Plaintiffs spend much of their briefing setting up a “viewpoint discrimination” straw man. But, the analysis in this case is not as simple as Plaintiffs’ proffered syllogism: “Viewpoint discrimination is unconstitutional and UC discriminates based on viewpoint, therefore UC’s actions are unconstitutional.” Accordingly, Plaintiffs’ “resounding” success in tearing this straw man down rings hollow. (See Pls.’ Reply 3 (“UC’s silence is resounding on our 22 pages of facts and argument showing that UC policies . . . discriminate by viewpoint and are content-based in regulation.”).)
(page 12, footnote 8)
That last quote is actually almost a buy-one-get-one-free example of bad argument techniques. Besides the strawman, it also contains the “lots of bad arguments must add up to something good” line of defective reasoning.
Bird’s crew wasn’t content to stop with merely bad tactics. They apparently decided that it was a good to bring the paranoia to the party.
The first example of paranoiac tendencies showed up early on, when the judge noted that Bird and his colleagues seemed to be suggesting that there was an organized conspiracy against them:
Plaintiffs allege that Defendants, in applying the A-G Guidelines, have established a set of binding “A-G Policies” that are used to routinely deny courses submitted by religious high schools. The official-sounding term “A-G Policies” is a label Plaintiffs created to describe what they believe are secret rules by which Defendants deny Plaintiff’s courses. (Pls.’ Opp.n 3.) The extent to which these “A-G Policies” exist is discussed in Part II.A of this Order.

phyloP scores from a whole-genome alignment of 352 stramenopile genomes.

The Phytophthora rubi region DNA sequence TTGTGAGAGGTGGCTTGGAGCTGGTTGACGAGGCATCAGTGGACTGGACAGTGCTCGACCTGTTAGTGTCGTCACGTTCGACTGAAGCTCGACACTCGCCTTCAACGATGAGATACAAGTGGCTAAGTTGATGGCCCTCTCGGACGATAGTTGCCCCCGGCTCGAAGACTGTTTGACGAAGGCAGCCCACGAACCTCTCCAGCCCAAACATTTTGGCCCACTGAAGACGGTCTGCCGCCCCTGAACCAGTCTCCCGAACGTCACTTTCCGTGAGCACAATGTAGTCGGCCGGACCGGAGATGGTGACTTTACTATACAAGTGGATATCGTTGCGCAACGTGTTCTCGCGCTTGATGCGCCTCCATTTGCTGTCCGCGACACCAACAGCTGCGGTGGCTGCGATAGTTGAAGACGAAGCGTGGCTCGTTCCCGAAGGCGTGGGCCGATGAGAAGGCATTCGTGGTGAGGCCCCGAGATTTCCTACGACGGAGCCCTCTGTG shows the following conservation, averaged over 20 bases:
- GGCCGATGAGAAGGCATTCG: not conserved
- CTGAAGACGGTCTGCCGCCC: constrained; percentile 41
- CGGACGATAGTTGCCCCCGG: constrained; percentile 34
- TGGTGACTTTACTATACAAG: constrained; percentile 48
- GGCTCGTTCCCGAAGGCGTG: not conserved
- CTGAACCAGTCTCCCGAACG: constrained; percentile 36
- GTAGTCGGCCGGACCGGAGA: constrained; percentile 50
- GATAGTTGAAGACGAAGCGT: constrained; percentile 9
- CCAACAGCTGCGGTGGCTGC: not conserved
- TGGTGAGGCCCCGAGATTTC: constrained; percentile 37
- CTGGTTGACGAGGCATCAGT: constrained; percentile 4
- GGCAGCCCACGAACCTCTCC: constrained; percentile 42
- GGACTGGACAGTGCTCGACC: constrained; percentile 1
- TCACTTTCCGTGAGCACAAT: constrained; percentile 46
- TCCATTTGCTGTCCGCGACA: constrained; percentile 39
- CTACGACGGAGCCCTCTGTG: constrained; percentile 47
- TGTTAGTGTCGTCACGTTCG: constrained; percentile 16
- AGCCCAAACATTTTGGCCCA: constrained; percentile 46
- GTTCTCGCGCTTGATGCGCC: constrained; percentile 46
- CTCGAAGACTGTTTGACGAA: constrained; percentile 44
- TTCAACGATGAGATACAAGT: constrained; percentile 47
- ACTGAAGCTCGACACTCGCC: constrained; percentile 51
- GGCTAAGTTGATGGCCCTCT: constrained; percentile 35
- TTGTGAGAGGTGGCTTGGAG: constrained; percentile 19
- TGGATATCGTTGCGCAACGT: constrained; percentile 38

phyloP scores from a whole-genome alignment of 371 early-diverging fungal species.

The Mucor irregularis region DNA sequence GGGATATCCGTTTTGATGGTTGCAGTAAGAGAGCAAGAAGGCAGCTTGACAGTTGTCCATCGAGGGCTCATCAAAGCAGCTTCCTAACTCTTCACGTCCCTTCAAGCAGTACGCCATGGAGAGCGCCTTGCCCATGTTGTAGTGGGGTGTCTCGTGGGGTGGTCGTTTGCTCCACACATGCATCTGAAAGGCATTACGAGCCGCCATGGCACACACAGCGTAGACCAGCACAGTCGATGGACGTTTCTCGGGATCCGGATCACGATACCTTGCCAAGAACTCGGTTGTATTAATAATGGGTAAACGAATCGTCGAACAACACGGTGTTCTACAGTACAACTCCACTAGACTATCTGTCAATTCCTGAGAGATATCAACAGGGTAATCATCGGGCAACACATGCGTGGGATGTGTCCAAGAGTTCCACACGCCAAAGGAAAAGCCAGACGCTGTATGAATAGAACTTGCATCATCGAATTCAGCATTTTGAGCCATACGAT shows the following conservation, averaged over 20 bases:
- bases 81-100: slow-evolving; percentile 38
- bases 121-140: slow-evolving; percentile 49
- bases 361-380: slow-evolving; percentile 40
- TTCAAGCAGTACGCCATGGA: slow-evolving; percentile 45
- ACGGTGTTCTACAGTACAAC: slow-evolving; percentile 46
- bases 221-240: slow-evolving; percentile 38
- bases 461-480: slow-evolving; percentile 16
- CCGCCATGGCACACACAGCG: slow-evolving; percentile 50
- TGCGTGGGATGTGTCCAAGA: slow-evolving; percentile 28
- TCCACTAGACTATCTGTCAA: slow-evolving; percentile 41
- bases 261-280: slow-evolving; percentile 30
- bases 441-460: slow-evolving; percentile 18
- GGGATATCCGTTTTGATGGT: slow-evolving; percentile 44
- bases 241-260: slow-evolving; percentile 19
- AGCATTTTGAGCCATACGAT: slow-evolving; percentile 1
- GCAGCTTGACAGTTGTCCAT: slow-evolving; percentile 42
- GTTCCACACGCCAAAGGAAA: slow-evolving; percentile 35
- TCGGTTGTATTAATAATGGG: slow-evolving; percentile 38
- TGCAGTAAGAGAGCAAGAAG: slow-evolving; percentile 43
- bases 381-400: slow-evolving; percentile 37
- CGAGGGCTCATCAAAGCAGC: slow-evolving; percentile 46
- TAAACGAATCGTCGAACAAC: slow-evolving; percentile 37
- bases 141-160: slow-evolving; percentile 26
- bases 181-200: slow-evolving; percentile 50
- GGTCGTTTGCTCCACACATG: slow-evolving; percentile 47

The judge found that none of the three specific policies that the Christian schools alleged were being used against them actually existed.
The second instance of paranoiac tendencies is a bit more troublesome. The Plaintiffs appear to believe that not being Christian is evidence that you are biased against Christians. They submitted a list of actions and beliefs that they allege demonstrate that UC disapproved of their religion. One of the items that they included as evidence of the official state bias against them is that:
(5) “The senior reviewer is Buddhist, and the reviewer who handled religious school science courses and drafted most policies is Jewish…”
Asserting that non-Christian religious beliefs is evidence of hostility toward Christianity is quite simply wrong-headed. It relies on the assumption that everyone has the same hostile attitude toward other religious beliefs that they seem to consistently exhibit. It also relies on the assumption that they can only receive a fair hearing from like-minded people. The judge handled that last bit quite well:
Additionally, allegation (5) cannot support a hostility claim. UC is under no duty to employ only those individuals whose religious beliefs coincide with Plaintiffs.
It’s fun to look at the logical fallacies that Bird and his colleagues attempted to slip past the judge, but this really isn’t all fun and games. It’s important that we keep in mind that the more paranoid aspects of the Christian schools’ argument probably aren’t being advanced purely as a way to push their own views. There are a lot of people out there who really do believe that it is not merely unreasonable for us to insist that they not use the government to push their views on us, but that our attempt to preserve our own religious freedom is an attempt to persecute them. Their viewpoint is so divergent from ours that there is simply no way that this conflict is going to end soon, or nicely.